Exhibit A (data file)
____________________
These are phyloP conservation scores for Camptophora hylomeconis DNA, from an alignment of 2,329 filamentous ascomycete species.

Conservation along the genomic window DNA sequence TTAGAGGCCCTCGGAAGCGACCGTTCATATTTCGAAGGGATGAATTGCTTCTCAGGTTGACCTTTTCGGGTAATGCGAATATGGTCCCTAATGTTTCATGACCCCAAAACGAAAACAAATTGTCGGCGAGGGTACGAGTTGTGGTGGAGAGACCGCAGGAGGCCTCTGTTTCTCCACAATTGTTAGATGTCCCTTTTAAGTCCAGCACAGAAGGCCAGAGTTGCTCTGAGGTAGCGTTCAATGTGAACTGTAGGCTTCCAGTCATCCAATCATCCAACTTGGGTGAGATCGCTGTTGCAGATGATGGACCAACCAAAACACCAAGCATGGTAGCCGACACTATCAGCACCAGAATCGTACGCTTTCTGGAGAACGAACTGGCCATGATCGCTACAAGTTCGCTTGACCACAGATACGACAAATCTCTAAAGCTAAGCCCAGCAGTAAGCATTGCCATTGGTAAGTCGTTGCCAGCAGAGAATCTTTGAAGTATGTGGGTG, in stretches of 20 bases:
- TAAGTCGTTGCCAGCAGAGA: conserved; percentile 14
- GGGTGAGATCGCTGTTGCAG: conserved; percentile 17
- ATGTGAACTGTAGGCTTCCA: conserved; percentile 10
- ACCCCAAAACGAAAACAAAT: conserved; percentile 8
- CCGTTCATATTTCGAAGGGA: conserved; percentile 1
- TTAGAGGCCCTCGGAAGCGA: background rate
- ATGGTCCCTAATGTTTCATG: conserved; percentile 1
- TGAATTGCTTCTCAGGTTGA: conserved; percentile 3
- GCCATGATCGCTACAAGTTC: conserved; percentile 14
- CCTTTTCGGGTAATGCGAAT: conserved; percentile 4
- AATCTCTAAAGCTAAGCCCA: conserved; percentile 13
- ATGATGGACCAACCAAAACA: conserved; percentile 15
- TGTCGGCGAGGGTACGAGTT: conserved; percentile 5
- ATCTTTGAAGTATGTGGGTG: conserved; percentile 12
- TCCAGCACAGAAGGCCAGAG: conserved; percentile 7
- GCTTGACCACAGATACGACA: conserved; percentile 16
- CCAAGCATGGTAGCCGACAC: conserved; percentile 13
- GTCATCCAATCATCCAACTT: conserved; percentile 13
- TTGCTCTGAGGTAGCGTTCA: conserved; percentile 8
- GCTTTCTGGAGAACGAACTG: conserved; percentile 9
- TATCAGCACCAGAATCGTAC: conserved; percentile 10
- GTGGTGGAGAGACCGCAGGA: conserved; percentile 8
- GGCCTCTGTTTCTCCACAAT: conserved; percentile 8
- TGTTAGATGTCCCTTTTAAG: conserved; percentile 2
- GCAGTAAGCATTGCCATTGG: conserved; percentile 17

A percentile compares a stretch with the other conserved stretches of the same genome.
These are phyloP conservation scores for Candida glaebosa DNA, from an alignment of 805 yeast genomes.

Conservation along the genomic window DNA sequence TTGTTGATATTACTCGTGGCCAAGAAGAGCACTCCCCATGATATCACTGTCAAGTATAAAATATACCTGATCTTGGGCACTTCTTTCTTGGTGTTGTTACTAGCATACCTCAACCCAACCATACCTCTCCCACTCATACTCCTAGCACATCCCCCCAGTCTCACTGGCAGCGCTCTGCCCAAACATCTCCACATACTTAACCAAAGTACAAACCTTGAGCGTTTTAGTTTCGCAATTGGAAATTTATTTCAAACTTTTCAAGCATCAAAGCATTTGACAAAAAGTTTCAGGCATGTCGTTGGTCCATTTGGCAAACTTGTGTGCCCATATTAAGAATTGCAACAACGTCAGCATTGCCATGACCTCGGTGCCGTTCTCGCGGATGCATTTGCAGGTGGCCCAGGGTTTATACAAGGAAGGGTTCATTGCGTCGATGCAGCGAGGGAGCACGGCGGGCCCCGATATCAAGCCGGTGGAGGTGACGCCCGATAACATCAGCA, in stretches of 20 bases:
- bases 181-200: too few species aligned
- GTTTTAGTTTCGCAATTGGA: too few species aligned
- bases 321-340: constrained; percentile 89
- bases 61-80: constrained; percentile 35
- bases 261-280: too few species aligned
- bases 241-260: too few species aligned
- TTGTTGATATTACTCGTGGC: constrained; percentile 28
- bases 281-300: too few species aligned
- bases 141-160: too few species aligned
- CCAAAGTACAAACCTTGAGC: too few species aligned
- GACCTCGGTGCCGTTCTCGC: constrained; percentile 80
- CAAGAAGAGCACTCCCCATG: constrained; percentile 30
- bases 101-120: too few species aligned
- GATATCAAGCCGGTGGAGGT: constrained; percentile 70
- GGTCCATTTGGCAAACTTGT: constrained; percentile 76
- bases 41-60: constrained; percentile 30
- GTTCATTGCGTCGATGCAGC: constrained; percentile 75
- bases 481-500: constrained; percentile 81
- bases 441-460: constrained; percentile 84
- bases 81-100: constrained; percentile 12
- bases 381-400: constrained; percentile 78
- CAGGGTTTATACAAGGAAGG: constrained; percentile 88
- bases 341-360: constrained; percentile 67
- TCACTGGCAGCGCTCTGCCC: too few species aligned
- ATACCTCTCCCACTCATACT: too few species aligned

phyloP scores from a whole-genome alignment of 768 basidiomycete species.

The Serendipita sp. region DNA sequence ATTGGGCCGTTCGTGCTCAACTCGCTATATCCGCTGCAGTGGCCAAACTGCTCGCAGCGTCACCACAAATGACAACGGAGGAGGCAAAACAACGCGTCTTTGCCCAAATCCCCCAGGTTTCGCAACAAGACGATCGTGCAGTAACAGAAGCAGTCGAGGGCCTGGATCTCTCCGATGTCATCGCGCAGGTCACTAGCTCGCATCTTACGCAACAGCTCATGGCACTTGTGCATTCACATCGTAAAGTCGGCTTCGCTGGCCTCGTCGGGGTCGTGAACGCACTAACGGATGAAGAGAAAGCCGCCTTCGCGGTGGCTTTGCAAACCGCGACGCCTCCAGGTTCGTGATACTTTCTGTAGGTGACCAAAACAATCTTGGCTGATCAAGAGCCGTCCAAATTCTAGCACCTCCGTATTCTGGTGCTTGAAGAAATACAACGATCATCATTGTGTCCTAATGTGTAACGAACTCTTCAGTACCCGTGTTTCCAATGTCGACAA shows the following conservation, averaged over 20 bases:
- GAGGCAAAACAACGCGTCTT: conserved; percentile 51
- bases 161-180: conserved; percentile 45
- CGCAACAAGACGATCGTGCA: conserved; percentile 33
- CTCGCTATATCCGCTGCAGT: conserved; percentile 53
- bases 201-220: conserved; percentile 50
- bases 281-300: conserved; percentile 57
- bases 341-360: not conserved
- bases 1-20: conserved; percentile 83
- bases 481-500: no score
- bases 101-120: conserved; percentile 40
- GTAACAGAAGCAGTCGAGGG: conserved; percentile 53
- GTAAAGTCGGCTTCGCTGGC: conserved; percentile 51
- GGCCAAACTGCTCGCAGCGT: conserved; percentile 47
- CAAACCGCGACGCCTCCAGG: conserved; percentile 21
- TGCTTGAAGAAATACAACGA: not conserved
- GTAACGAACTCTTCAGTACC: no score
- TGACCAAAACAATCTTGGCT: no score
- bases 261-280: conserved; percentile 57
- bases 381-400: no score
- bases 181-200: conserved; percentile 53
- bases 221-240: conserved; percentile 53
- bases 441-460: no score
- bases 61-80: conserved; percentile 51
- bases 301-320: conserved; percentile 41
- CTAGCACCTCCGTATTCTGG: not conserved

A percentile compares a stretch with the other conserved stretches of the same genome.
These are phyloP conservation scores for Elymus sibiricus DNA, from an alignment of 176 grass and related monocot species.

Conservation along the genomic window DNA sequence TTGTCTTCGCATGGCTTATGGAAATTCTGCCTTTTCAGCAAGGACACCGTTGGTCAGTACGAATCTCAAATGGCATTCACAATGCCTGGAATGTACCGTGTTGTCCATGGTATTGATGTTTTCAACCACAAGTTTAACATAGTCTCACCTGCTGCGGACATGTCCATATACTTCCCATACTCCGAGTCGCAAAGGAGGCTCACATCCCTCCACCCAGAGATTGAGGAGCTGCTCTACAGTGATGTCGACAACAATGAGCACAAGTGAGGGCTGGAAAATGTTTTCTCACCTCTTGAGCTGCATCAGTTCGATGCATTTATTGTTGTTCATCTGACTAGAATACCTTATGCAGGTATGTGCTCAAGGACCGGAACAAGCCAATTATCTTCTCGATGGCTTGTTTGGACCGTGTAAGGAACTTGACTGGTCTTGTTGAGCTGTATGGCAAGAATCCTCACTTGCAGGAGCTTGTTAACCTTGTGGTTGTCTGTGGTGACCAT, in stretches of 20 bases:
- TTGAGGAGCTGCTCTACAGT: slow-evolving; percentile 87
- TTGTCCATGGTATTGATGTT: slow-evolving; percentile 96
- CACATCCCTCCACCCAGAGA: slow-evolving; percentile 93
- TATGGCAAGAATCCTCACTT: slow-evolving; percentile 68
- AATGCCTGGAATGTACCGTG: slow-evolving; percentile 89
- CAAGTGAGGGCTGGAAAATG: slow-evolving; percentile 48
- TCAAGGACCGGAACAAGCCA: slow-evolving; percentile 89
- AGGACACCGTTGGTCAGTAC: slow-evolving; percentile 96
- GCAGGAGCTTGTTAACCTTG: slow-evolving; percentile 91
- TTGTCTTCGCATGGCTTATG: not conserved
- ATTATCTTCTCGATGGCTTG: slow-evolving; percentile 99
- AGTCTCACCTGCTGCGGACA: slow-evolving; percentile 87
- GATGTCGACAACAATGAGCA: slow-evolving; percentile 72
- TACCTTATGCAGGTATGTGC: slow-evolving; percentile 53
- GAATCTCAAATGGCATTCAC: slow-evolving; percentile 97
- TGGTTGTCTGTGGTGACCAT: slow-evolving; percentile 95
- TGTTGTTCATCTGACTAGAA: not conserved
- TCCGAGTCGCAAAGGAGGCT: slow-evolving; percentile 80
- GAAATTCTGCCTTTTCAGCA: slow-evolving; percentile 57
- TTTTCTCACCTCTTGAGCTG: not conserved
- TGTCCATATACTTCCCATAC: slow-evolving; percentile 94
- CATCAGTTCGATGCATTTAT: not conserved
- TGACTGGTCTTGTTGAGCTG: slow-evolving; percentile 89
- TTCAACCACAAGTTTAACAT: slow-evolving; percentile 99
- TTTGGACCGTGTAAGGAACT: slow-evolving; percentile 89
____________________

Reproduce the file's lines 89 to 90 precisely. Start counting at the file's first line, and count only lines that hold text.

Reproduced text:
- TATGGCAAGAATCCTCACTT: slow-evolving; percentile 68
- AATGCCTGGAATGTACCGTG: slow-evolving; percentile 89